How Much Longer Can This Bear Market Rally Last?
Markets tend to reach exhaustion on good news, not bad.
A recently released Societe Generale report outlined a "Worst-Case Debt Scenario," one which they believe is a very low probability. Their central scenario assumes a slow global recovery, with private debt being transferred to governments. Fair enough. We're well on our way there.
Comparing US and Japan, albeit from SocGen's more sanguine standpoint, there's some reason to believe the US could feasibly accommodate a Japan-esque 200% of GDP debt burden, which would essentially double 2010's projected 100% of GDP debt burden. The reason this might not collapse the dollar is because there are no attractive alternatives. Government debt is a global problem, and when you look at the US government debt on a comparative basis, the figures, while high, aren't extraordinary -- at least within that context. More on this momentarily.
As a brief digression, I don't believe that all government debt is bad by definition. Some are dogmatic on that point. While I do find a framework for understanding economics through the Austrian school, the reality is that no one is going to be able to squeeze pure, free-market toothpaste back into the tube. In fact, Ron Paul's quixotic quest to end the Federal Reserve could actually succeed... only I can promise you it would soon be replaced by a similar central bank mechanism with a different name, slightly altered agenda, and new cast members. In other words, more of the same; let's be realistic.
Also, remember that governments worldwide have a long history of supporting failed industries only to turn around and re-privatize them at a later date. It's the government version of the private-equity game (buy 'em, repackage 'em, sell 'em, repeat), only the coffers are ours and the beneficiaries aren't us. But the US didn't invent this shell game, and it's naive to think that it won't continue for as long as people wake up in the morning coveting their neighbor's greener grass.
But back to the report. One thing I find disturbing in the SocGen report, which I believe is a point of view fairly representative of the consensus in global finance, is this nugget, frequently cited as a key element of global crisis causality: "A massive increase in defaults by sub-prime households led to a global decrease in house prices and therefore bank collateral, prompting a deterioration in bank balance sheets and a necessary deleveraging by these institutions to contain the damage."
That assertion is troubling. In fact, I'd say it's false. This version of crisis causality is like a doctor saying that "your cancer was caused by cancerous cells." There's absolutely no information in that statement. It's attributing a symptom to a symptom. If that's the viewpoint of policymakers -- and I believe it is -- then the real risk is that a government debt bubble that reflects the private debt bubble, and which will be proportionately many times larger, is being triggered.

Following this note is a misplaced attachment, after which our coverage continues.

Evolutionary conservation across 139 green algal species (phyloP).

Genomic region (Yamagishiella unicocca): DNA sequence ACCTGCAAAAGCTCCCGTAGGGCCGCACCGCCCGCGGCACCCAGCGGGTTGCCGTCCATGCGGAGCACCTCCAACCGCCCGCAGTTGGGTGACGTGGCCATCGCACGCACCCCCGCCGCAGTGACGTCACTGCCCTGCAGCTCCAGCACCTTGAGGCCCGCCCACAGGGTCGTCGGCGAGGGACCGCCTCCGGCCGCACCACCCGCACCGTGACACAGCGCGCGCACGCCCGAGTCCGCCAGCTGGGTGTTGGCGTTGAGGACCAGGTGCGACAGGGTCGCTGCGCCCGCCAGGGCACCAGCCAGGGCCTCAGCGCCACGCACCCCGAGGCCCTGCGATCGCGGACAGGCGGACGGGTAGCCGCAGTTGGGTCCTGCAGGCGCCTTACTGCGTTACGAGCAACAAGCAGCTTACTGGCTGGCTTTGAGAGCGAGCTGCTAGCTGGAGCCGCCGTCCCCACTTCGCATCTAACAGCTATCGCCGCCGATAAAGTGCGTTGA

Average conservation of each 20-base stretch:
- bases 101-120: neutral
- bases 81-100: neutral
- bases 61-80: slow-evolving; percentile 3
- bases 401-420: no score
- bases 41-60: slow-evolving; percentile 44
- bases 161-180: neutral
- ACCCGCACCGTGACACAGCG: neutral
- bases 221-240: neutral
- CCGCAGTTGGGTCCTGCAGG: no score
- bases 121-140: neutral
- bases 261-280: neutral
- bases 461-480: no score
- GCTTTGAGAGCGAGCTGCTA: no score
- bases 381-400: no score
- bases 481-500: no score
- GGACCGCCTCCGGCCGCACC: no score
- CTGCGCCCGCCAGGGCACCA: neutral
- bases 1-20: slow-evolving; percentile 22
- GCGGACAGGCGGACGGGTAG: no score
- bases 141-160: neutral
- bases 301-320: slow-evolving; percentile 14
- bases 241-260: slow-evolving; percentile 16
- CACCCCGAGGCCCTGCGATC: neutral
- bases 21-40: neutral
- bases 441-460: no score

Where this meets public policy and social mood is at the point where it becomes apparent that purposeful inflationary policies are being pursued even though these policies will severely punish savers (read: risk-averse baby boomers heading into retirement years, with high savings incentives after a decade of lost or stagnant stock-market returns) and consumers with high debt burdens and painful debt servicing costs.
As someone who's a natural contrarian and who has a natural bent toward the bearish case, one thing I'm conscious of is that it's always easier to make a successful bearish case versus an optimistic bullish case because optimism, by definition, requires a belief in unseeable occurrences that will somehow "work out."
There's some evidence, but it requires far more belief, that innovation could be a path out of high government debt. Innovation in alternative-energy sector, for example, could unlock revenue streams for government that make it possible to reverse course over the next decade and re-privatize industries that are now being supported. That's one example.
What prevented a lockup last year was the ability of governments to lever up. But it could take a decade or more for this next bubble to fully inflate, and in the meantime, we'll likely see the ping pong back and forth between deleveraging on the private side and increased leverage on the government side within a choppy and superficial bull market in nominal asset prices.
The long-term bearish scenario is that we don't find a way to deleverage based on innovation or some unseeable future, and instead, reach the point where a global systemic failure occurs. But the point I want to make is that this is unlikely to be this decade's business.
Even when considering the possibility that a government attempt to lever up and reflate fails, and factoring in a truly "worst-case" scenario into DeMark studies, I simply cannot make a case for the S&P 500 to be much below 600 or so, and certainly not much below that level for very long.
For perspective, keep in mind that from present levels, a decline to the 800 would be quite frightening; that despite the fact that since we first crossed the 800 level in 1997 -- 12 years ago -- we have, over that span, spent less than four months below it.
Again, that's a pretty good sideways bear market over the past 10 years with little net gain, but many tremendous sell-offs and rallies. Some of the more extreme collapse scenarios forecast stocks to decline to around 40 or so on the S&P 500 -- there's no zero missing... 40. If that happens, then the level of the S&P 500 at that point will be the least of anyone's concerns.
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